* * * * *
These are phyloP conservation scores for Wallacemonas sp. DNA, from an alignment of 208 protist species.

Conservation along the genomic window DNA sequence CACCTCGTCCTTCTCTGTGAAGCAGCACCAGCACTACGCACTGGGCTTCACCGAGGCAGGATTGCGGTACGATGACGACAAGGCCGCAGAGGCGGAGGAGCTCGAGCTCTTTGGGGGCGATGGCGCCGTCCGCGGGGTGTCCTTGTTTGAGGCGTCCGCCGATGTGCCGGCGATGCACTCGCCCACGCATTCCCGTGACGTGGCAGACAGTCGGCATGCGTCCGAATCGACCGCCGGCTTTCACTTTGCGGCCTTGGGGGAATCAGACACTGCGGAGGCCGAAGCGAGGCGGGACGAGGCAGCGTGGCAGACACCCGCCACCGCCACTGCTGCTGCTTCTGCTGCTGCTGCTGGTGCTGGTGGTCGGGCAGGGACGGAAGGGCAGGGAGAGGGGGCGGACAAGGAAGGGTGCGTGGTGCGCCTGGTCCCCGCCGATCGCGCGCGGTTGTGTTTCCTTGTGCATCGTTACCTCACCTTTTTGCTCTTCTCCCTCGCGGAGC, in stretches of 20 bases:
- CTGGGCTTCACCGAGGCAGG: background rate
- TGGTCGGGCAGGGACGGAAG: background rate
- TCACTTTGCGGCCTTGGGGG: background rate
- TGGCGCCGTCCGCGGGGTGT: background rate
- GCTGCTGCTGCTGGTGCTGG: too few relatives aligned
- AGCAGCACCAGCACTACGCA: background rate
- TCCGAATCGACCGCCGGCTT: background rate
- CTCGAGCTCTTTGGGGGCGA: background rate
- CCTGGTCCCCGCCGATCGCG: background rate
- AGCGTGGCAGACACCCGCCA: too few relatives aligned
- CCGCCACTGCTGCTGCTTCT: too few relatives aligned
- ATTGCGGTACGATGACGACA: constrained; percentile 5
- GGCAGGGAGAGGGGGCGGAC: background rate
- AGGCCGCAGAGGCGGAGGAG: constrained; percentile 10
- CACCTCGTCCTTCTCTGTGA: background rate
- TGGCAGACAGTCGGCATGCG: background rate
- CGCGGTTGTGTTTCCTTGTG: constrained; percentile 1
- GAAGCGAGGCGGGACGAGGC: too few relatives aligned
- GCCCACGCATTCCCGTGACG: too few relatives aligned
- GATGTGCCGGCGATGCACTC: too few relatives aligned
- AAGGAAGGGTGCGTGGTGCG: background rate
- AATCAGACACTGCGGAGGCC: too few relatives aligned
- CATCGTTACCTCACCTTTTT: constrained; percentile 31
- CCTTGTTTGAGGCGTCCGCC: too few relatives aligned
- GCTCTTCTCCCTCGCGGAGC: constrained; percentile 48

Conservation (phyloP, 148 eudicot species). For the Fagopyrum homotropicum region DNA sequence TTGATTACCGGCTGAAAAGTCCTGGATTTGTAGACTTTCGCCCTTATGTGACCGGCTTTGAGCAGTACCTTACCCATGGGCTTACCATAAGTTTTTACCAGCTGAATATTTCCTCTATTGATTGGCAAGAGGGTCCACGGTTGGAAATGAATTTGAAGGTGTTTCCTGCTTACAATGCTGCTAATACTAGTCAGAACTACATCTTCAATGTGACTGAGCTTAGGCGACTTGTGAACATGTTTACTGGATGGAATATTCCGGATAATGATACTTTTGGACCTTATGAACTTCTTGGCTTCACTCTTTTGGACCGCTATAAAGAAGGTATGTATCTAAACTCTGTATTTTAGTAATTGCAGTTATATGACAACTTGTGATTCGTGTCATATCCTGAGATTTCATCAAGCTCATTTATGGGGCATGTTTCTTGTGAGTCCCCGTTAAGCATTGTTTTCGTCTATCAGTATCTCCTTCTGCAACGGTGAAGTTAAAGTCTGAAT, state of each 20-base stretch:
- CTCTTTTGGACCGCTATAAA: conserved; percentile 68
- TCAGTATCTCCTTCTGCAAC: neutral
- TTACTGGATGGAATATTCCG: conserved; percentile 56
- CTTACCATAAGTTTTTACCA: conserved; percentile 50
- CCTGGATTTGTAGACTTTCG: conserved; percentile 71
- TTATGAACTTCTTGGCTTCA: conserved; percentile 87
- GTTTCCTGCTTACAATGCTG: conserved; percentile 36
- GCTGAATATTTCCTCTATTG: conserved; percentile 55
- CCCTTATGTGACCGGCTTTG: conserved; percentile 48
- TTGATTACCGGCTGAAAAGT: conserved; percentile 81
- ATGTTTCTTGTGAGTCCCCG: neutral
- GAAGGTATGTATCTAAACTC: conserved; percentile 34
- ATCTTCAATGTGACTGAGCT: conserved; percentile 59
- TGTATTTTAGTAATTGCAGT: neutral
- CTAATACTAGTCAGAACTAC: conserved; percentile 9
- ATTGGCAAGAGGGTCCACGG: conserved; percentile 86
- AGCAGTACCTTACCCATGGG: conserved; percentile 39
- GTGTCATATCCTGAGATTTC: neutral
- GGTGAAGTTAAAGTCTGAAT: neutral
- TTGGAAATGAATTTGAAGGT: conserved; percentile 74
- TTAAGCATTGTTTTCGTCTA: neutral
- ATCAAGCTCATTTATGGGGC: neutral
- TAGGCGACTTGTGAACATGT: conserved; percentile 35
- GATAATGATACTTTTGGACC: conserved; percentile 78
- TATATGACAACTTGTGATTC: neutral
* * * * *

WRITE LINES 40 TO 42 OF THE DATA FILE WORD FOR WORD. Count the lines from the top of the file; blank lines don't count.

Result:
- GAAGGTATGTATCTAAACTC: conserved; percentile 34
- ATCTTCAATGTGACTGAGCT: conserved; percentile 59
- TGTATTTTAGTAATTGCAGT: neutral